Super-Scalable Algorithms for Computing on 100,000 Processors

  • Christian Engelmann
  • Al Geist
Part of the Lecture Notes in Computer Science book series (LNCS, volume 3514)


In the next five years, the number of processors in high-end systems for scientific computing is expected to rise to tens and even hundreds of thousands. For example, the IBM BlueGene/L can have up to 128,000 processors and the delivery of the .rst system is scheduled for 2005. Existing deficiencies in scalability and fault-tolerance of scientific applications need to be addressed soon. If the number of processors grows by a magnitude and efficiency drops by a magnitude, the overall effective computing performance stays the same. Furthermore, the mean time to interrupt of high-end computer systems decreases with scale and complexity. In a 100,000-processor system, failures may occur every couple of minutes and traditional checkpointing may no longer be feasible. With this paper, we summarize our recent research in super-scalable algorithms for computing on 100,000 processors. We introduce the algorithm properties of scale invariance and natural fault tolerance, and discuss how they can be applied to two different classes of algorithms. We also describe a super-scalable diskless checkpointing algorithm for problems that can’t be transformed into a superscalable variant, or where other solutions are more efficient. Finally, a 100,000-processor simulator is presented as a platform for testing and experimentation.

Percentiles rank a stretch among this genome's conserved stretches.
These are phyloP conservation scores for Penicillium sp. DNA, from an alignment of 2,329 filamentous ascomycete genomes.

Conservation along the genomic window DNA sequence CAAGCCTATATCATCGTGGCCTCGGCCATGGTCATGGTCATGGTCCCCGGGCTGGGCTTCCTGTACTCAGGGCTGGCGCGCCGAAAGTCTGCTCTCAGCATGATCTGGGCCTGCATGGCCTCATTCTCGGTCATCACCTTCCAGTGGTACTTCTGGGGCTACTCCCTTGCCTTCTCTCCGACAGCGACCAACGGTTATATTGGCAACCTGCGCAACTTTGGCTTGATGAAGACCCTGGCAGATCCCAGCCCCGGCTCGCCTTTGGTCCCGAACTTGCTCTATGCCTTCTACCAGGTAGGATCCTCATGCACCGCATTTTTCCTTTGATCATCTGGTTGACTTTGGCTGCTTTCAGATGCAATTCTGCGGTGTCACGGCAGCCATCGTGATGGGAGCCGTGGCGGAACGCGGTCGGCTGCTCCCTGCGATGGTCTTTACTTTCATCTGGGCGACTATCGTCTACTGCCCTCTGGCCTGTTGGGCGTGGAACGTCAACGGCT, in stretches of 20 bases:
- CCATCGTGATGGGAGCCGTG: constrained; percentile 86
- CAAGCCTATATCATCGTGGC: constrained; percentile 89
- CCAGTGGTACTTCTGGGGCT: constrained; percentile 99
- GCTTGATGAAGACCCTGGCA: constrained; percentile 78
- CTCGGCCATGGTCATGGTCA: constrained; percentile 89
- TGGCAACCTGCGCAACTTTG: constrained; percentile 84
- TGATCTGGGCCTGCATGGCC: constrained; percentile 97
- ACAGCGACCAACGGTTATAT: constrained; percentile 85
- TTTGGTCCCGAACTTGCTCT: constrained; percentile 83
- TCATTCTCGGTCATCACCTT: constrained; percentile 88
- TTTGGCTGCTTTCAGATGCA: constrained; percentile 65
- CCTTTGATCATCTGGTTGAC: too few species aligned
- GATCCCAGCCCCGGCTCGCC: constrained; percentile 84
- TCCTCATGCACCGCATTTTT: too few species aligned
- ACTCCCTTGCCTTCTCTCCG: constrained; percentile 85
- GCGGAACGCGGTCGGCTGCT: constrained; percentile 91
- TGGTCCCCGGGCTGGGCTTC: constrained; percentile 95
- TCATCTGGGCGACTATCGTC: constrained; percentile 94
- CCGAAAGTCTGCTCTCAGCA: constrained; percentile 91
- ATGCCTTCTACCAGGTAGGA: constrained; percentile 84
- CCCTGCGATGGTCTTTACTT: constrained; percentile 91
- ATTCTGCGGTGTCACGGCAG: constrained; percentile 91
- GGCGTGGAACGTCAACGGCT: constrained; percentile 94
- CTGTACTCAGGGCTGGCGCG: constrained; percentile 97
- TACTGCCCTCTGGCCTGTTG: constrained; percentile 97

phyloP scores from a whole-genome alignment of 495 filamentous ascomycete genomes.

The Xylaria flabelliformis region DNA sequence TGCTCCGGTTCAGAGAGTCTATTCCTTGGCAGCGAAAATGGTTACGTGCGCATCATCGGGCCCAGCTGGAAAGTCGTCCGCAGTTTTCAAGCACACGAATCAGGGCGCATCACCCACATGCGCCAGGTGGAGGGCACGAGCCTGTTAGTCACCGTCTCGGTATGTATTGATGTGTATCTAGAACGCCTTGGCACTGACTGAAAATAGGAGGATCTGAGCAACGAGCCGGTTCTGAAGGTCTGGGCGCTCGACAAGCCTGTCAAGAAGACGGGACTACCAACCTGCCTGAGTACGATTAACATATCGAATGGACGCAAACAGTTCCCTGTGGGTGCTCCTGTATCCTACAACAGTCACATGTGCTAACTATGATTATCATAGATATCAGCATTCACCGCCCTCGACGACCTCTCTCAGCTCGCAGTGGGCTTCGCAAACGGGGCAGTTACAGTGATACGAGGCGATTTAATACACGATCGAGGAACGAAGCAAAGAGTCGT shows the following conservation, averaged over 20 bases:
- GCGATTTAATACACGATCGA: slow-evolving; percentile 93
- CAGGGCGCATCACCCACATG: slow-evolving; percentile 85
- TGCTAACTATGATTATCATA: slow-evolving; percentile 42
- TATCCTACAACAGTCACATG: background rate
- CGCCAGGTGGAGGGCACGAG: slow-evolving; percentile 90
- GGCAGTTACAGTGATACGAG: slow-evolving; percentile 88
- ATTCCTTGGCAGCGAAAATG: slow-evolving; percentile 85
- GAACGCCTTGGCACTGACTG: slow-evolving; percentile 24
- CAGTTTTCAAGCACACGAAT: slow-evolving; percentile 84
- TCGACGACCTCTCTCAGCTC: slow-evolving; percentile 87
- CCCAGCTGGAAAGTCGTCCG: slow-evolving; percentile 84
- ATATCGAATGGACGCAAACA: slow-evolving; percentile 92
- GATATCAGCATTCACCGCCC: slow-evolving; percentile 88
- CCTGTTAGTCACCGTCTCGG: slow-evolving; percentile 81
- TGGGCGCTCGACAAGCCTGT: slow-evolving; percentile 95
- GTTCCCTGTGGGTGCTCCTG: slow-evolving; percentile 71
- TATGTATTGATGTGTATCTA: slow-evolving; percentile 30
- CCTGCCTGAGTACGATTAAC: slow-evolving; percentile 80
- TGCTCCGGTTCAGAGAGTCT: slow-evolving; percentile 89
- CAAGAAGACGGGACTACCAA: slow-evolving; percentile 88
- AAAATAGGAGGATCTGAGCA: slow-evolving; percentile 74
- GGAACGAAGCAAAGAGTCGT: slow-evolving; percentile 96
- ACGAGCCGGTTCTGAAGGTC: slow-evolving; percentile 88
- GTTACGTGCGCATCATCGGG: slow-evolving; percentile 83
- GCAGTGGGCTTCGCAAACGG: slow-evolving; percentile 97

Fault Tolerance Scale Invariance Parallel Virtual Machine High Performance Cluster Computing Checkpointing Algorithm 
These keywords were added by machine and not by the authors. This process is experimental and the keywords may be updated as the learning algorithm improves.


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Copyright information

© Springer-Verlag Berlin Heidelberg 2005

Authors and Affiliations

  • Christian Engelmann
    • 1
  • Al Geist
    • 1
  1. 1.Computer Science and Mathematics DivisionOak Ridge National LaboratoryOak RidgeUSA

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